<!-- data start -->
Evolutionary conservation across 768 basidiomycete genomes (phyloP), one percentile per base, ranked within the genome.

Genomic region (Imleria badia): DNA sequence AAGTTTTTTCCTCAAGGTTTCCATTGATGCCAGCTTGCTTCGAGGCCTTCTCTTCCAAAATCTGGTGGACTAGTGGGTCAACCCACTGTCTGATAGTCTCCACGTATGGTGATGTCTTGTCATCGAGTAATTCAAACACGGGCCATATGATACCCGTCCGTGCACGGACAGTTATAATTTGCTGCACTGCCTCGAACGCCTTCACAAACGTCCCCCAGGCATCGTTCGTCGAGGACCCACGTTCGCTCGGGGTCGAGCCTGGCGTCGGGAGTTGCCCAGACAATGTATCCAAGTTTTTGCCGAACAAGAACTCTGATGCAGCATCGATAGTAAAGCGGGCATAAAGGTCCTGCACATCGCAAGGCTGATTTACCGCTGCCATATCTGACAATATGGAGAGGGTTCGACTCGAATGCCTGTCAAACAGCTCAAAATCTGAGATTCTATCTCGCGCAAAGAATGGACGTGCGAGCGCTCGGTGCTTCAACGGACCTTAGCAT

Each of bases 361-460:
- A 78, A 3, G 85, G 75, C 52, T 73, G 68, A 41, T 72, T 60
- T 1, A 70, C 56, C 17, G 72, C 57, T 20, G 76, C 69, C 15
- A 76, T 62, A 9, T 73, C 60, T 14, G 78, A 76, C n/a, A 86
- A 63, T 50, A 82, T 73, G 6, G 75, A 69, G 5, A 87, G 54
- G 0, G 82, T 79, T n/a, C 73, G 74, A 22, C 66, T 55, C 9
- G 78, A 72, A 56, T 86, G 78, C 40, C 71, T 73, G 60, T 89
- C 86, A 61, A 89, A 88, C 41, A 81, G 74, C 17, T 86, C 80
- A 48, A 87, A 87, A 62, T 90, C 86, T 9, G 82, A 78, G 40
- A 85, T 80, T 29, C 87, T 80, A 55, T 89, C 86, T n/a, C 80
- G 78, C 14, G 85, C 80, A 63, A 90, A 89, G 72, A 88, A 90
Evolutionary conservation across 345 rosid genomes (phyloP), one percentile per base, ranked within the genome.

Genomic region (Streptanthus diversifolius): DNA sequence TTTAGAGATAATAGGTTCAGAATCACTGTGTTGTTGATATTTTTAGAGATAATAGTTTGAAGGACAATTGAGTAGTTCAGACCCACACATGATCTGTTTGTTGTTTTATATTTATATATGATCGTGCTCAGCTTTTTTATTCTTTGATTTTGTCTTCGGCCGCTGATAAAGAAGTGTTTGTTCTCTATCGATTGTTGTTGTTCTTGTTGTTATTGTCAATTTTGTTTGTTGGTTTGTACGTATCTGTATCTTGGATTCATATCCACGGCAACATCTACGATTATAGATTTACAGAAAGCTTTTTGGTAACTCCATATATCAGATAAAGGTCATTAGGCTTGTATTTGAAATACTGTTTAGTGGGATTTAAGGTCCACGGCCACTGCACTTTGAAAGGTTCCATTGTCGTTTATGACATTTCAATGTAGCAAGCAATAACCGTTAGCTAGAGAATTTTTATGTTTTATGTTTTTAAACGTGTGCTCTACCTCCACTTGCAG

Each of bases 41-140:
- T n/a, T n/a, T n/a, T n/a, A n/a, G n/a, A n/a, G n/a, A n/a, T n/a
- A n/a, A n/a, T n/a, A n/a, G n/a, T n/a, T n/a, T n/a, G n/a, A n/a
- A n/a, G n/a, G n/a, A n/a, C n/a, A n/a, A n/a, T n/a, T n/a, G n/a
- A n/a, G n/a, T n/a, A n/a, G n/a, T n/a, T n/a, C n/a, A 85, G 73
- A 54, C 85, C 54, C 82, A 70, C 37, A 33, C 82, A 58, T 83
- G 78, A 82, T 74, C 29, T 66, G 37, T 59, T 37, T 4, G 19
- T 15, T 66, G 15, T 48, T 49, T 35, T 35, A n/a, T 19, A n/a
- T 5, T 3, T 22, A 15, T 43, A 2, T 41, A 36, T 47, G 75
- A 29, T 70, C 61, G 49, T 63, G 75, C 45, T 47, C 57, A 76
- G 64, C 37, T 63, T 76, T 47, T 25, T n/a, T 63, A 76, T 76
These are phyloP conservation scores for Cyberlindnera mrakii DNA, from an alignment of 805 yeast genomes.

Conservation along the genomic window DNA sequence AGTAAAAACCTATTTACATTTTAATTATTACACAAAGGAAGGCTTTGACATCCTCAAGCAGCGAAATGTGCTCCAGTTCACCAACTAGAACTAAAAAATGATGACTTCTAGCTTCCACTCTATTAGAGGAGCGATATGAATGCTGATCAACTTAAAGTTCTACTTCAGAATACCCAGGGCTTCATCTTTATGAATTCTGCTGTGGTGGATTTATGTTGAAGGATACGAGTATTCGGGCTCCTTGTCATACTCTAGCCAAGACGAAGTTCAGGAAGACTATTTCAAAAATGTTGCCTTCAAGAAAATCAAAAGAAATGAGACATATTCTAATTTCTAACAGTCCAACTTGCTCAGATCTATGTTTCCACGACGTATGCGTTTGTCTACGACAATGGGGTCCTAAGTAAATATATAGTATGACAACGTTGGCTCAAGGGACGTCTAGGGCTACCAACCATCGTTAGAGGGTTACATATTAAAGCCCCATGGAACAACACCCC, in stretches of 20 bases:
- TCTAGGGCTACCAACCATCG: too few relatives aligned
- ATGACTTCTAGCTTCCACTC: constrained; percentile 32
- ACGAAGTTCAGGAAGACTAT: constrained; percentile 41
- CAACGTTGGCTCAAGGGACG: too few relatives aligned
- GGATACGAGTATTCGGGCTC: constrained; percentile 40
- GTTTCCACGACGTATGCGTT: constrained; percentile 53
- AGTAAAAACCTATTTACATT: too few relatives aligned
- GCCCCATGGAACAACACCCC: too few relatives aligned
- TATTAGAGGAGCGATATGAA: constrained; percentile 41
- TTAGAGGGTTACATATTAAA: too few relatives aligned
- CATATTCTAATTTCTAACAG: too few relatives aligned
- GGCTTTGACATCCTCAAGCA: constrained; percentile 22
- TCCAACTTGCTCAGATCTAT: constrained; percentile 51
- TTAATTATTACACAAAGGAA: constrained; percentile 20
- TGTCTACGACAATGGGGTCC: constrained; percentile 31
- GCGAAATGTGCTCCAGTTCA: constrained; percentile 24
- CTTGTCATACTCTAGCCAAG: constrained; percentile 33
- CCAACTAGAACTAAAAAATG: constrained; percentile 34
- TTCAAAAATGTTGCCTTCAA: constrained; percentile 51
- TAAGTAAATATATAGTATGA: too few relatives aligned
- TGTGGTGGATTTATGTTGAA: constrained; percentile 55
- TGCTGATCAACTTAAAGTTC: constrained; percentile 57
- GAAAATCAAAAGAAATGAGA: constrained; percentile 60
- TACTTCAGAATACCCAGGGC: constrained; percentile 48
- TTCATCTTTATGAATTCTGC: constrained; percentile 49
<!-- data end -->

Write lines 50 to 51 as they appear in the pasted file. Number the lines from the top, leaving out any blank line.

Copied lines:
- TGCTGATCAACTTAAAGTTC: constrained; percentile 57
- GAAAATCAAAAGAAATGAGA: constrained; percentile 60